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The Gasification Process

Ecoremedy’s gasification system uses a patented process called Fluid Lift Gasification™. It works like an air hockey table: A mix of wet and dried biosolids enters the chamber of the gasifier ↑, where it’s lifted over a perforated plate by air pumped up through the holes. The suspended mix moves slowly through the chamber, which is heated to upwards of 1,600 degrees Fahrenheit.


Oxygen levels are kept low, so instead of burning, the biosolids release volatile gases called ← syngas (the dark vapors visible through one of the sight glasses). The syngas is burned up at even higher temperatures, and with much more oxygen present, in a thermal oxidation unit housed in the same machine.

Meanwhile, the remaining solids ↓ (shown through the other sight glass) are funneled into a collection bin.

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Abu-Orf said the EPA considers gasification a cleaner treatment option than incineration because of the benefits it generates. For example, Ecoremedy uses a rotary drum dryer ↑ to produce dried, high-quality biosolids that can be land applied or mixed with wet biosolids and fed into the gasifier. Heat generated from burning the syngas powers both the dryer and gasifier, reducing the amount of fossil fuel required to run the system.

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The solid byproduct from the gasification unit is also 95% lower in volume than the sludge coming into the plant, dramatically lowering how much fuel is needed to truck it away. Mooney said Ecoremedy’s byproduct can be used as a sand-like construction material ↑ and energy source, or as a high-carbon fertilizer.

“And we know gasification and pyrolysis remove PFAS from biosolids,” Abu-Orf said. “But where does the PFAS go? PFAS only get destroyed at temperatures above 1,850 degrees Fahrenheit, and gasification and pyrolysis don’t get that hot. Thermal oxidation of the syngas can go up to 2,000 degrees Fahrenheit. That’s where we believe it can be destroyed.”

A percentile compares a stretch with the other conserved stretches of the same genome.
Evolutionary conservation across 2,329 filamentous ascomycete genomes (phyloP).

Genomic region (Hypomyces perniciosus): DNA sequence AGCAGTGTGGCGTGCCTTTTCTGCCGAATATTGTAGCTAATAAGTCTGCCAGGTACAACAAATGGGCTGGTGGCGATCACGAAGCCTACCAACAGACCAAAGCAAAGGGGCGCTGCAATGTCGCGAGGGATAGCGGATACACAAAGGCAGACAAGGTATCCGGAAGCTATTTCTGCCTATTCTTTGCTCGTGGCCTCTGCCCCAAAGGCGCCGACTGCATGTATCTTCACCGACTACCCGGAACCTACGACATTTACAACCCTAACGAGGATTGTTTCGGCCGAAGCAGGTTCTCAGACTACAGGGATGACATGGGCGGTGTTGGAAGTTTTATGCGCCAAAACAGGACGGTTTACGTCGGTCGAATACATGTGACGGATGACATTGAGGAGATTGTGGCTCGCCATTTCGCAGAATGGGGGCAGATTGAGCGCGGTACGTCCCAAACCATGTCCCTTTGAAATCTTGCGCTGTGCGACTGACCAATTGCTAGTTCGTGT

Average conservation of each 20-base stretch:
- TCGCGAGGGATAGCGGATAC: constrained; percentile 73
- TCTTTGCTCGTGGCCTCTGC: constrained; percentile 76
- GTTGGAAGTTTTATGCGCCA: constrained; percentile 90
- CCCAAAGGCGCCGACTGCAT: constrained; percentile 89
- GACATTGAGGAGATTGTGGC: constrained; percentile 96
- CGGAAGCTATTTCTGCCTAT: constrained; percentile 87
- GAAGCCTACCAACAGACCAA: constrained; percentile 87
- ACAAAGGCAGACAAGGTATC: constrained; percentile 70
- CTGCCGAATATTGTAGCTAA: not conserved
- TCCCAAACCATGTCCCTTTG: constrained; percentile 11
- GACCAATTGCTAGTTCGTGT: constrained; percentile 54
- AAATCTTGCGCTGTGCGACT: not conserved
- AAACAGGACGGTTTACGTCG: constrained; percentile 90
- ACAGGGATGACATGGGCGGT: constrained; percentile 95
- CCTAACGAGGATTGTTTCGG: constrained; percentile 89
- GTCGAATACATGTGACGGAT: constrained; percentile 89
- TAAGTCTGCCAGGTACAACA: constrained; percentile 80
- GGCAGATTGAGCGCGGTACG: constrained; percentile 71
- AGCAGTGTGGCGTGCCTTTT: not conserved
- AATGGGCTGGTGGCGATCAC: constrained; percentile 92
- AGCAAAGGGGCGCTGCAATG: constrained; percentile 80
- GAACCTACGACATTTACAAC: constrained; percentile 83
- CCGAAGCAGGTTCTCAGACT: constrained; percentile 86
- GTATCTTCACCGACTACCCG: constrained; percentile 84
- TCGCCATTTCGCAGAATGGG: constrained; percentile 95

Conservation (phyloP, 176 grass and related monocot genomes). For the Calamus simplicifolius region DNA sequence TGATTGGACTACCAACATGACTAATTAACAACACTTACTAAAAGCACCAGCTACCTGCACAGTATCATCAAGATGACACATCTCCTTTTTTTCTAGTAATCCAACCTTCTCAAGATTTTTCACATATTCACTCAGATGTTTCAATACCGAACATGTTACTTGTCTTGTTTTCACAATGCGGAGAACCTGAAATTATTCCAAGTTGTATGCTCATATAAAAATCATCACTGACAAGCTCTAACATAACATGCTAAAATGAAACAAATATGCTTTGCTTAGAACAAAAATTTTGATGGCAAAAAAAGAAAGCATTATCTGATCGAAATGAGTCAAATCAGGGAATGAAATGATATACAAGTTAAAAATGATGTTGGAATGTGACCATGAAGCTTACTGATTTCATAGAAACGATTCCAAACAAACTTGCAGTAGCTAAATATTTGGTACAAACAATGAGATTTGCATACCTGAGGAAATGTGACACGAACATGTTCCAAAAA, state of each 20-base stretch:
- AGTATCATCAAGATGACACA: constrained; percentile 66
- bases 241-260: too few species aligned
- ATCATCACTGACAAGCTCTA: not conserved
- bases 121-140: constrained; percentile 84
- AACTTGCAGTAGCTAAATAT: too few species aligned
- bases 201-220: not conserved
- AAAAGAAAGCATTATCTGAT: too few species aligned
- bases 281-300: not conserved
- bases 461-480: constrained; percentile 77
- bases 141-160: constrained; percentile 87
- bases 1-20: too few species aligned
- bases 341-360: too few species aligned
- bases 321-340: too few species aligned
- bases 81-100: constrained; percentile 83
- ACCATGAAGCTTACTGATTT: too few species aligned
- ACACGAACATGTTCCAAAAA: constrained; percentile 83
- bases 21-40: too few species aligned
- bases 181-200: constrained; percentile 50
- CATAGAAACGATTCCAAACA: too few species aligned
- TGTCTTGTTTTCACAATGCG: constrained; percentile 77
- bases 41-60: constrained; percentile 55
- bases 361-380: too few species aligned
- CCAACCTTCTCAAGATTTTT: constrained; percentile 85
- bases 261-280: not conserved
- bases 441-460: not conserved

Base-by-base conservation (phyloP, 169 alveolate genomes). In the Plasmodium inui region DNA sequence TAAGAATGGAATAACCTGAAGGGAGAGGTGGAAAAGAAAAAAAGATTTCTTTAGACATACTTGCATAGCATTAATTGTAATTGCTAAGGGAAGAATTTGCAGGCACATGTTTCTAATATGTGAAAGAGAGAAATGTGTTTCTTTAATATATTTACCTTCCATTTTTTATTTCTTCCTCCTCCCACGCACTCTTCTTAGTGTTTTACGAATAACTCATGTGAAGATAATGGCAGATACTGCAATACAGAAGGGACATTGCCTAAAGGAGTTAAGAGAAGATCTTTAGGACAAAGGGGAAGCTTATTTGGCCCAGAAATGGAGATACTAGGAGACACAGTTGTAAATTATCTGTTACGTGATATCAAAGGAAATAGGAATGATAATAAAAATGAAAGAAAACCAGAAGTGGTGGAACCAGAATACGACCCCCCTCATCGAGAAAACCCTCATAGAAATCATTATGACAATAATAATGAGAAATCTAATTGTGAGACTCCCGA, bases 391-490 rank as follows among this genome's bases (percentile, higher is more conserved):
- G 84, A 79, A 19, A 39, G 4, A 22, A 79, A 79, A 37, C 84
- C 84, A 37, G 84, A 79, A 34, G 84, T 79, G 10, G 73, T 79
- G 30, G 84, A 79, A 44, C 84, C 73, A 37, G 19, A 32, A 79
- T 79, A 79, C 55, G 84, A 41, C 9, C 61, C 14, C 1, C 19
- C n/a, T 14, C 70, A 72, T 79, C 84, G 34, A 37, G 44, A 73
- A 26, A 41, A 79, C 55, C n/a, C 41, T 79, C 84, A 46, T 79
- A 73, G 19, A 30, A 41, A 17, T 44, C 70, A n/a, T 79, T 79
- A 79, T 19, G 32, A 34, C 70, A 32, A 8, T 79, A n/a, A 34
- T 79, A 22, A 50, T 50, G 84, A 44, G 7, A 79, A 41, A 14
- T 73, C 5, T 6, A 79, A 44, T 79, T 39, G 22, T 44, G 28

The Testing

When Hazen asked Ecoremedy about testing the Edmonds gasification system for PFAS, the company was already planning to test air emissions from the system for permitting purposes. Mooney said it made sense to add PFAS to the mix.

The testing involved more than air samples, however. Gasification is a multi-step process, and Abu-Orf said it was key to collect samples from points throughout the process to confirm which step could be destroying PFAS.

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Vincent Carway and Jonathan Antle, students at Manhattan College and the University at Buffalo, respectively, helped the team collect samples of solids and liquids from various steps.

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That included samples of wet
biosolids on their way to the mixer…

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…the mix of wet and dried biosolids, some headed for the dryer and the rest headed for the gasifier…

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…and solid byproduct exiting the gasifier.

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For the air samples, the company Mostardi Platt inserted sensors from an air sampling unit ↗ into the facility’s external air stack. Their staff monitored ↖ the sampling device while it siphoned air into glass containers ↰, which were submerged in an ice bath that condensed the air into liquids.

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The samples from the air emissions were carefully packed up in Mostardi Platt’s van ← ...

... while Hazen worked with the students to pack up the samples ↓ of solids and liquids.

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The Analysis

Mostardi Platt is now analyzing the air samples for PFAS and other key metrics, while faculty and students at Manhattan College and the University at Buffalo are analyzing the solid and liquid samples. Hazen is calculating the system’s total energy inputs and outputs. Once all the data is finalized, the firm will also compare the total startup and operating costs of the gasification system to the costs of more conventional treatment options.

Carway ↓ has since finished school and is preparing to join Hazen full-time. He said he’s grateful for the chance to contribute to the project and collect samples onsite, after spending most of his training time in labs.

“This was a really cool experience with a state-of-the-art technology to remove PFAS,” he said.

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Since prior tests have proven that gasification can destroy PFAS, Mooney said he’s hopeful the results from the Edmonds plant will show at least partial destruction. But even if not, he said, the data will offer a crucial “starting point” for the industry. Abu-Orf echoed his high hopes.

“PFAS follow a cycle. They go from households and industries into the sewer system and the treatment plants. A very small amount goes into the effluent—most goes to the biosolids,” Abu-Orf said.

“So if we can destroy PFAS in biosolids before it’s land applied, what we’ve done is break the vicious cycle of PFAS in the environment.

Photos by Chona Kasinger for Hazen